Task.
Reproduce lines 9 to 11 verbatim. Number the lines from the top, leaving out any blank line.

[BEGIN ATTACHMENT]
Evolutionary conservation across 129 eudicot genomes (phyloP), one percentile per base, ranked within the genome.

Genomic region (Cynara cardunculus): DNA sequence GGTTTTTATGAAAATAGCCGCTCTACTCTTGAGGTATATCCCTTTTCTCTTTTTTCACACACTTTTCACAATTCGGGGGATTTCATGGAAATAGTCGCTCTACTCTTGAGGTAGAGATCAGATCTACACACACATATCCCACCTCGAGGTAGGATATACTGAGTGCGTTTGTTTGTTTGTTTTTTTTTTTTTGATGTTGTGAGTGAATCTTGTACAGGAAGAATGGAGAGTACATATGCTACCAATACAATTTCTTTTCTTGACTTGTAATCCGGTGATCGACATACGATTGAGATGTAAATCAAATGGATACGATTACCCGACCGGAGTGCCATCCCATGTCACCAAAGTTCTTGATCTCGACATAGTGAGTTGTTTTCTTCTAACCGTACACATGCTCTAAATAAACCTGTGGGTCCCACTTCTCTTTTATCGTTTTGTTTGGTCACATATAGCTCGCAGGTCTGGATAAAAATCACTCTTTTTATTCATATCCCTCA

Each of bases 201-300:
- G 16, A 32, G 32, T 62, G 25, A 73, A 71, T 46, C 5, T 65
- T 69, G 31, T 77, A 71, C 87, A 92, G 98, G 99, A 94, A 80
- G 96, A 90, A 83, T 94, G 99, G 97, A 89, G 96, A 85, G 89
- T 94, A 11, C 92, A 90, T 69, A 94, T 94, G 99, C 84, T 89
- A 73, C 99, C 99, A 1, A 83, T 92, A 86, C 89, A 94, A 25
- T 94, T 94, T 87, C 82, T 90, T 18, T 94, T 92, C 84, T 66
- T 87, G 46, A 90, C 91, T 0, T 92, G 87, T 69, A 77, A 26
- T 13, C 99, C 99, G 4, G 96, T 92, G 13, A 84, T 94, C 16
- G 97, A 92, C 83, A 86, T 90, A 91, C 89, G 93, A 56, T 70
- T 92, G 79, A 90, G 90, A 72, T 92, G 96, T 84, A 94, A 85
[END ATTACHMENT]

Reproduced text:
- T 94, T 94, T 87, C 82, T 90, T 18, T 94, T 92, C 84, T 66
- T 87, G 46, A 90, C 91, T 0, T 92, G 87, T 69, A 77, A 26
- T 13, C 99, C 99, G 4, G 96, T 92, G 13, A 84, T 94, C 16